Corn Yield Forecasts as of Sept. 7 September 8, 2016
To evaluate, in “real-time,” the impact of this season’s weather on corn yield and its spatial variability across the Corn Belt, simulations of 2016 end-of-season corn yield potential and real-time crop stage are performed for 41 locations. The simulations were developed using the UNL Hybrid-Maize model in collaboration with faculty and extension educators from 10 universities.
This is the fifth article in a series that summarizes the simulated crop stages and yield forecasts across the Corn Belt. Data for the Sept. 7 forecasts for actual and potential yields, as well predicted dates for physiological maturity (“black layer”), can be downloaded here. Previous corn yield forecasts for this year can be found here. Details on Hybrid-Maize and underpinning methodology to forecast end-of-season yields, as well as on interpretation and uses of yield forecasts, are described in a previous article.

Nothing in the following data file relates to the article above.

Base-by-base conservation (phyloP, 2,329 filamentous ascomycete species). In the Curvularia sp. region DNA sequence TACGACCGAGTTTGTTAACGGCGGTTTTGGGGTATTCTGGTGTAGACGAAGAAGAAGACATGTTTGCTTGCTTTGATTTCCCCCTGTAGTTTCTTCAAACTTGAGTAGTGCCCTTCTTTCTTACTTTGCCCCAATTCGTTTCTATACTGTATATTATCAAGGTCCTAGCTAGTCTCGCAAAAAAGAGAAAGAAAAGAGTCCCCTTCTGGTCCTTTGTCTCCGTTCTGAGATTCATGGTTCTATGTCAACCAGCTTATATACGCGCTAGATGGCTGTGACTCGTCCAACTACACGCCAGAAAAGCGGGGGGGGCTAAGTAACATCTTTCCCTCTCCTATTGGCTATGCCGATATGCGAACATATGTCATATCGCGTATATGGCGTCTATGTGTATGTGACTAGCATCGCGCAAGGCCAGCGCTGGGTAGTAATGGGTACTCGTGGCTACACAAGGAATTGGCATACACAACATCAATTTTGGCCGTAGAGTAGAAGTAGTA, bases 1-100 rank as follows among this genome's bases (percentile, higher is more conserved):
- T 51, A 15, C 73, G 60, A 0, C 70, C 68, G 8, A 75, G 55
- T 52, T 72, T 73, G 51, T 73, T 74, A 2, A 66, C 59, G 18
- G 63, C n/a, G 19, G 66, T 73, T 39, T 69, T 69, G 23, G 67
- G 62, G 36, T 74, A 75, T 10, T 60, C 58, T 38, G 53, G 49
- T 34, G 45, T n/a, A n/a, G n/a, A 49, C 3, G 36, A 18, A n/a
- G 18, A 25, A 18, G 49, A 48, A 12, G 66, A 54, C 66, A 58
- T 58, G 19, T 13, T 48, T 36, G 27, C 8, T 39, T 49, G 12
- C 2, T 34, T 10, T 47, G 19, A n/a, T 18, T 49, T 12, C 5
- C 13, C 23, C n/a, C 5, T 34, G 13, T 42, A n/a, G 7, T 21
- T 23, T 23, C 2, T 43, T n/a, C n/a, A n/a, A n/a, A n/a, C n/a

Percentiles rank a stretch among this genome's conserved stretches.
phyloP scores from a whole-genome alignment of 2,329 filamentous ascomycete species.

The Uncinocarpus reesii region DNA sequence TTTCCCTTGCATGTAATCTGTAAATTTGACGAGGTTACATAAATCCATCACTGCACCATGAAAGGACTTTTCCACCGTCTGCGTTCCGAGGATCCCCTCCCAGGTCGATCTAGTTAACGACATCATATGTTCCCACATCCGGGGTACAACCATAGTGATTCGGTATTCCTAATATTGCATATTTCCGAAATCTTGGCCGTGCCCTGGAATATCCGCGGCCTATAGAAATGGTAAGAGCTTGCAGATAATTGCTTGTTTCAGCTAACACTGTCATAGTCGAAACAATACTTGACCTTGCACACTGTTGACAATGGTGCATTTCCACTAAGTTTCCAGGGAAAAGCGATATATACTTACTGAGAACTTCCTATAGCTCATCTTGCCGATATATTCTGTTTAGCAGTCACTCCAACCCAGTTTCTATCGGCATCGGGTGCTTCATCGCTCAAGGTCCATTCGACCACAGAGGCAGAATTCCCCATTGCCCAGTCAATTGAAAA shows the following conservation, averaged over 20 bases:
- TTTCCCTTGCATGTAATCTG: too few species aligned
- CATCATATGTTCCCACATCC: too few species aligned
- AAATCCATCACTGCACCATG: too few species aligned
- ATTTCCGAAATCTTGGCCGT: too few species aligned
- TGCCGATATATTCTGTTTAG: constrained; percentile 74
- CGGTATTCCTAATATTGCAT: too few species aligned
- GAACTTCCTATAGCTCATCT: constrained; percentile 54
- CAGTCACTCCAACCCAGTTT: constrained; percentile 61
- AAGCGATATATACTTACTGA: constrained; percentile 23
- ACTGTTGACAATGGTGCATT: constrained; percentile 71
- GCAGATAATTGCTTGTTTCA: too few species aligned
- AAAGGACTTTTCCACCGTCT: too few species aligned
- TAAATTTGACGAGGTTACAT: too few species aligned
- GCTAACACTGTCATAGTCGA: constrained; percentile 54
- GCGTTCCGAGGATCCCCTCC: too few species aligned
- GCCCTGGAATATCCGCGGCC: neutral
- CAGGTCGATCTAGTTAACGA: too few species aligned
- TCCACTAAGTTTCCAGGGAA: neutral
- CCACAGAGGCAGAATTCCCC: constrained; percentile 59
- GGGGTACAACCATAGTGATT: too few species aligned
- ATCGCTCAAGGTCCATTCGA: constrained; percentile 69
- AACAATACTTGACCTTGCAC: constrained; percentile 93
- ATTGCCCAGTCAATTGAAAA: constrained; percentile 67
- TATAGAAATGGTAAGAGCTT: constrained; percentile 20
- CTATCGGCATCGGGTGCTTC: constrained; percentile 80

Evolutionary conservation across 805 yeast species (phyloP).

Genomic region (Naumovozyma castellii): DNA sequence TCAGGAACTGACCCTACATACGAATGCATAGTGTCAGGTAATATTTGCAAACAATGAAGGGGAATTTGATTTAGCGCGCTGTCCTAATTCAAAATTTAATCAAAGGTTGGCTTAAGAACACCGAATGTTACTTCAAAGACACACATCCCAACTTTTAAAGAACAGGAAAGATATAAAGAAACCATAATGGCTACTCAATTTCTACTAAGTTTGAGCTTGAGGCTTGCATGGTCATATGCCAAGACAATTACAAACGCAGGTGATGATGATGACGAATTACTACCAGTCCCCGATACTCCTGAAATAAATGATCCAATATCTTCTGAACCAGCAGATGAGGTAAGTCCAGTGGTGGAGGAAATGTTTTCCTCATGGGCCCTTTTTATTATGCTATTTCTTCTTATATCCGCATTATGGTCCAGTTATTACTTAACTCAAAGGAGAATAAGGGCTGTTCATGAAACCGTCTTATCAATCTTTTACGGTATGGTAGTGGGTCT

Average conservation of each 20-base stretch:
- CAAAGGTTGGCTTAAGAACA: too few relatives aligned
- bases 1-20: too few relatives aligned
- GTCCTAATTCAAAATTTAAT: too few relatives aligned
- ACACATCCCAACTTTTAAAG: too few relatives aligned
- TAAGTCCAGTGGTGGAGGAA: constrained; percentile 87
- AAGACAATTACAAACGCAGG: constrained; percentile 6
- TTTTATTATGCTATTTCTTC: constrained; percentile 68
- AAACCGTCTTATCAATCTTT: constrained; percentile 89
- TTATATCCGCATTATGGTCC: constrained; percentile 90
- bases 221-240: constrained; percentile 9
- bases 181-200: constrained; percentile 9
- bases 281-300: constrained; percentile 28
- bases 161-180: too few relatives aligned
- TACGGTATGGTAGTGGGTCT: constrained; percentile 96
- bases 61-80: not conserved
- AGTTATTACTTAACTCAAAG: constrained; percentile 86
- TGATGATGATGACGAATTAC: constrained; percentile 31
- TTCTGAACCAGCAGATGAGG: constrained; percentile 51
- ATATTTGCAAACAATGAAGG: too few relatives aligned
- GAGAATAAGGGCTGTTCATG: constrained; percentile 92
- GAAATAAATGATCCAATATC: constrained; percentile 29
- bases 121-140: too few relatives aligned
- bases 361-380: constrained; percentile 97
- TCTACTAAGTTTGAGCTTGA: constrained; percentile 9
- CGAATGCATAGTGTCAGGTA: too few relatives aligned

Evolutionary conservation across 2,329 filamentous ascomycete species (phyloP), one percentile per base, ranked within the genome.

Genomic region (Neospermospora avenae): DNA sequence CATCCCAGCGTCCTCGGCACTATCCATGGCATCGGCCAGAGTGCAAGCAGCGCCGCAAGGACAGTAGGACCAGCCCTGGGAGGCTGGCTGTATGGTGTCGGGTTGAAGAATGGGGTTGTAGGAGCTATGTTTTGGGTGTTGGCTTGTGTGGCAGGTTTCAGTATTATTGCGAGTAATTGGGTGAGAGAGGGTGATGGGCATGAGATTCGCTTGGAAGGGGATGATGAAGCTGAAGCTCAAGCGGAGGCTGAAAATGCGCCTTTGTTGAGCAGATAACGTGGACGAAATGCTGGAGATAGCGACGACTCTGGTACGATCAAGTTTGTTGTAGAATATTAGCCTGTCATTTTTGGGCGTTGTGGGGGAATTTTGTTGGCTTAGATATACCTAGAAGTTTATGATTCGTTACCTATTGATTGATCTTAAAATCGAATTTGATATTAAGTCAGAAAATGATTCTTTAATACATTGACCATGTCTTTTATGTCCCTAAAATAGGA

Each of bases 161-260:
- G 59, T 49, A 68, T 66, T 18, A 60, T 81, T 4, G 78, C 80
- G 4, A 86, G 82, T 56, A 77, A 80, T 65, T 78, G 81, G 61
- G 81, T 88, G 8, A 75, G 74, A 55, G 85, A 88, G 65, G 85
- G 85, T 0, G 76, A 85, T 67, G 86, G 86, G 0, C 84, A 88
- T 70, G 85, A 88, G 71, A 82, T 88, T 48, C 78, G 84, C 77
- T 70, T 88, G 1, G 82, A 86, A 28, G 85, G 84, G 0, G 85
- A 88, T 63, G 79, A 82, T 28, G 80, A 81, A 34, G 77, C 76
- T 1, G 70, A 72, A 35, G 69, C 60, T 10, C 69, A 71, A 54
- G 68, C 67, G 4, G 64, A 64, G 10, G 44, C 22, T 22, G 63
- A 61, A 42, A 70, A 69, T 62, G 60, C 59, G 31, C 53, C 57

During the last two weeks there were below-average (nighttime and daytime) temperatures in Illinois, Indiana, Michigan, and Ohio, near-average temperatures in Iowa, and below-average daytime temperatures in Nebraska. Rainy and cloudy conditions prevailed in Nebraska during this period. The rest of the locations exhibited near- or above-average rainfall, except for a few sites in Illinois and Iowa. Weather conditions during the last two weeks are shown in Figure 1.
Simulated Corn Stage Across 41 Locations
Physiological maturity (black layer) has been reached at about half of the rainfed sites (Figure 2). These sites are in the southern Corn Belt. Grain filling continues in the other half of rainfed sites, with most corn at dent stage. Irrigated corn has matured (Kansas) or will reach maturity soon (Nebraska).
Figure 2. Simulated crop developmental stage for irrigated and rainfed corn at each location. R4: dough; R5: dent; matured (“black layer”).
Irrigated Corn: Slightly Above-Average Yields